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Mortgage Market in Review – March 28, 2016

Market Comment

Mortgage bond prices finished the week lower which put upward pressure on rates.  Rates were higher early in the week despite mixed housing data.  Existing home sales printed at 5.08M versus the expected 5.37M.  The FHFA Housing Price Index rose 6% on an annual basis.  That data showed an upward trajectory in housing prices, rising above the December data.  New home sales printed at 512K which was as expected.    There was some flight to quality buying of mortgage bonds in response to the attacks in Belgium which counted some of the earlier selling pressure.  The market closed early Thursday ahead of the Good Friday holiday.  Mortgage interest rates finished the week worse by approximately 1/8 of a discount point.


LOOKING AHEAD

Economic
Indicator
Release
Date & Time
Consensus
Estimate

Analysis
Personal Income and Outlays Monday, March 28,
8:30 am, et
Up 0.3%,
Up 0.4%
Important.  A measure of consumers’ ability to spend.  Weakness may lead to lower mortgage rates.
PCE Core Inflation Monday, March 28,
8:30 am, et
Up 0.2% Important.  A measure of price increases for all domestic personal consumption.  Weaker figure may help rates improve.
Consumer Confidence Tuesday, March 29,
10:00 am, et
92 Important.  An indication of consumers’ willingness to spend.  Weakness may lead to lower mortgage rates.
ADP Employment Wednesday, March 30,
8:30 am, et
218K Important.  An indication of employment.  Weakness may bring lower rates.
Weekly Jobless Claims Thursday, March 31,
8:30 am, et
398K Important.  An indication of employment.   Higher claims may result in lower rates.
Employment Friday, April 1,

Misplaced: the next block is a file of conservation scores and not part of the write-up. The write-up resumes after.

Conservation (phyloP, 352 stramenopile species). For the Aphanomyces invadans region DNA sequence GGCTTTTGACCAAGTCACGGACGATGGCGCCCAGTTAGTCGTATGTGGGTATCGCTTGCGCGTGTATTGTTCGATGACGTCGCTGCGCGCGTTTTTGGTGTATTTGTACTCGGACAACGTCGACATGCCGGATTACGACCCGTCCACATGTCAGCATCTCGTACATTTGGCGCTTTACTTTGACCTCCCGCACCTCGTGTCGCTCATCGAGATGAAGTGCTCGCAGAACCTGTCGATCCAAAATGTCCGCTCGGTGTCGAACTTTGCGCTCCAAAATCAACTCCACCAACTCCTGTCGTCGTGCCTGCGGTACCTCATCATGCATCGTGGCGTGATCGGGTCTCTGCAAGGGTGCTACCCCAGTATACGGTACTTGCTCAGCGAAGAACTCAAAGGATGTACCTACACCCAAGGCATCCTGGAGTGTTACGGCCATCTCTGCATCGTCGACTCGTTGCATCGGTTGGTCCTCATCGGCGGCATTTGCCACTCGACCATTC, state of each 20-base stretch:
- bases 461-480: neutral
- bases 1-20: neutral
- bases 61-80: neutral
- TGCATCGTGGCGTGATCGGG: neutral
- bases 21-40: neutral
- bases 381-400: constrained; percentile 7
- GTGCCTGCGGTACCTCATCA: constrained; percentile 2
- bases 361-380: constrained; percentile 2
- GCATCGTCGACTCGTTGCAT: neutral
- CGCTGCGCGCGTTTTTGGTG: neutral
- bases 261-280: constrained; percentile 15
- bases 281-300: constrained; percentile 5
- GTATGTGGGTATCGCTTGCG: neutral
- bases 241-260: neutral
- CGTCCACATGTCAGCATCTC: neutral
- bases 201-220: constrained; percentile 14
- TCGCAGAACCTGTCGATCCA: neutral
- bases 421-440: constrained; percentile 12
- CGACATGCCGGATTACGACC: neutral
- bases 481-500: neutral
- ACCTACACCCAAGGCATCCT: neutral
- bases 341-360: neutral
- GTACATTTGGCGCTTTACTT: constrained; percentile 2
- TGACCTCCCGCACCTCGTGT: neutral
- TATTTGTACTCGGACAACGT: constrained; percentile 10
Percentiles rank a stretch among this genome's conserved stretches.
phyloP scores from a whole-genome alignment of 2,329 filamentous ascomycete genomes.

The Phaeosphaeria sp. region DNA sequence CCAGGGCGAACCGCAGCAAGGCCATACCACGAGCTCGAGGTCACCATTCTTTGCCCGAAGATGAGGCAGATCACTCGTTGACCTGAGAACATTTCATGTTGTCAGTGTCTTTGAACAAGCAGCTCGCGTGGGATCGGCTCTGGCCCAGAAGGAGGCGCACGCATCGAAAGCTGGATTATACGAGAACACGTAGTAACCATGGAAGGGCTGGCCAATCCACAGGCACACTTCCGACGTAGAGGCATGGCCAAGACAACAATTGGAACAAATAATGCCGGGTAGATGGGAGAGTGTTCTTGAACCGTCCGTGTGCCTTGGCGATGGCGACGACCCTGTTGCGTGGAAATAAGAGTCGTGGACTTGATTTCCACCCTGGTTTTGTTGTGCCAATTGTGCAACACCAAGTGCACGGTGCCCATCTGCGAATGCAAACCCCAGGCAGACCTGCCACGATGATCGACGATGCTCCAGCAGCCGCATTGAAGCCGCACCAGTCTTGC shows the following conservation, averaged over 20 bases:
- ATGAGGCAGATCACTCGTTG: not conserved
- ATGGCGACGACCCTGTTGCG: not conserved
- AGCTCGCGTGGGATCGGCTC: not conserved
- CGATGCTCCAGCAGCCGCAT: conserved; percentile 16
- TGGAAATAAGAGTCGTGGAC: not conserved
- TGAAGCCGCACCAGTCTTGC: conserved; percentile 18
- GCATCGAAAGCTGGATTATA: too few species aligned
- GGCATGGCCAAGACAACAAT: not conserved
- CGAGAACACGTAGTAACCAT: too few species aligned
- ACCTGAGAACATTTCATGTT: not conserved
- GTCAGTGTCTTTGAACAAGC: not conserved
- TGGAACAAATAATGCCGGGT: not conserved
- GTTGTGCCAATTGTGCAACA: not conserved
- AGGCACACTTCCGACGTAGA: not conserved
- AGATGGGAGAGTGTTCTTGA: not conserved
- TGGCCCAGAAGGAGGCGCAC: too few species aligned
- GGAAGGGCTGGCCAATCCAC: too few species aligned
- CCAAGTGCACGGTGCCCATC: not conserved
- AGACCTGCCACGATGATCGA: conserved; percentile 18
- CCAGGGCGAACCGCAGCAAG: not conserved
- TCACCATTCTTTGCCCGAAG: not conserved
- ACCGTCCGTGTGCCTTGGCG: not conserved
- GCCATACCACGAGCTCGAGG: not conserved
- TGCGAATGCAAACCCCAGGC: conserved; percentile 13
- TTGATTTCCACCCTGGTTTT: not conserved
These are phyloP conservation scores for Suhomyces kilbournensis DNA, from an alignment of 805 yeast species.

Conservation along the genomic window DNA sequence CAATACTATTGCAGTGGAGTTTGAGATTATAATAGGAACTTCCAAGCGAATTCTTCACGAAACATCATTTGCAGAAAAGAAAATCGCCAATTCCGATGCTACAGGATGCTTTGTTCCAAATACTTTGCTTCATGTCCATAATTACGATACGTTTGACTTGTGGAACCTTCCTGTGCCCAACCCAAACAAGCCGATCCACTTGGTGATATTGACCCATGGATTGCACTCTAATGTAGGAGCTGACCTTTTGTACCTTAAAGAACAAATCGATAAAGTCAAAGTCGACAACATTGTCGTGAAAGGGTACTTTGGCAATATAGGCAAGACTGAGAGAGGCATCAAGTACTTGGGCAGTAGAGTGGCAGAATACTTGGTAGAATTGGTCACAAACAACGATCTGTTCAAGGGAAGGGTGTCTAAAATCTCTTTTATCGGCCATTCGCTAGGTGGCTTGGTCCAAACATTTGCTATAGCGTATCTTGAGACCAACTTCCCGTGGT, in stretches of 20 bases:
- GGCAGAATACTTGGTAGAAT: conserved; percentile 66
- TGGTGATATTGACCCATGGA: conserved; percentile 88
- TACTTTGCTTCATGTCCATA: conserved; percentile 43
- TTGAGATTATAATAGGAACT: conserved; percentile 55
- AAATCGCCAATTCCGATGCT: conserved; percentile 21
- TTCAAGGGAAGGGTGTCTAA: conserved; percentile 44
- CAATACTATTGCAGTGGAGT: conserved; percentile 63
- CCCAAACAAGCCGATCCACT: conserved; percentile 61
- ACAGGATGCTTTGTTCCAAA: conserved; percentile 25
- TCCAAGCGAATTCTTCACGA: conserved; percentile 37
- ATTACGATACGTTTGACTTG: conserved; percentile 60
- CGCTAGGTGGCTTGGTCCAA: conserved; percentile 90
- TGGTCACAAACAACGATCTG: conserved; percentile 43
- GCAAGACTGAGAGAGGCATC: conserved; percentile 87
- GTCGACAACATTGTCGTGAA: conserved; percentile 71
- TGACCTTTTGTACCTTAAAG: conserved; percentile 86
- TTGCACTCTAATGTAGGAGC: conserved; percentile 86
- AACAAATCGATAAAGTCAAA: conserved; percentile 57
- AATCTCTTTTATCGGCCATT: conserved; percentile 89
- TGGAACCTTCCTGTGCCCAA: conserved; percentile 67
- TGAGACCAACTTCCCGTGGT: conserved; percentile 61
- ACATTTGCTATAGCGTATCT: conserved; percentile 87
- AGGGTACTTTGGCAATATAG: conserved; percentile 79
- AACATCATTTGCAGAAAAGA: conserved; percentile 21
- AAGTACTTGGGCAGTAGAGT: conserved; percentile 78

8:30 am, et
4.9%,
Payrolls +228K
Very important.  An increase in unemployment or weakness in payrolls may bring lower rates.
ISM Index Friday, April 1,
10:00 am, et
51.2 Important.  A measure of manufacturer sentiment.  Weakness may lead to lower mortgage rates.
U of Michigan Consumer Sentiment Friday, April 1,
10:00 am, et
89.9 Important.  An indication of consumers’ willingness to spend.  Weakness may lead to lower mortgage rates.

Employment

The employment report provides an abundance of information for many sectors of the economy and is probably the most important piece of data released each month. Not only does the release give basic employment payroll statistics for the major working sectors, it also provides the average hourly earnings and the average workweek.  Economists use this information provided by the Bureau of Labor Statistics (BLS) of the U.S. Department of Labor to estimate many other economic indicators such as industrial production, personal income, housing starts, and GDP monthly revisions. Since there is little data for economists to base their estimates on, the margin of error for the estimates tends to be high. As a result, the employment report can cause substantial market movements.  The BLS compiles data from two unrelated surveys that they conduct, the household survey and the establishment survey, in order to complete the report.  This explains why there is sometimes a divergence between the unemployment rate and payrolls figure.  Be alert heading into the release.


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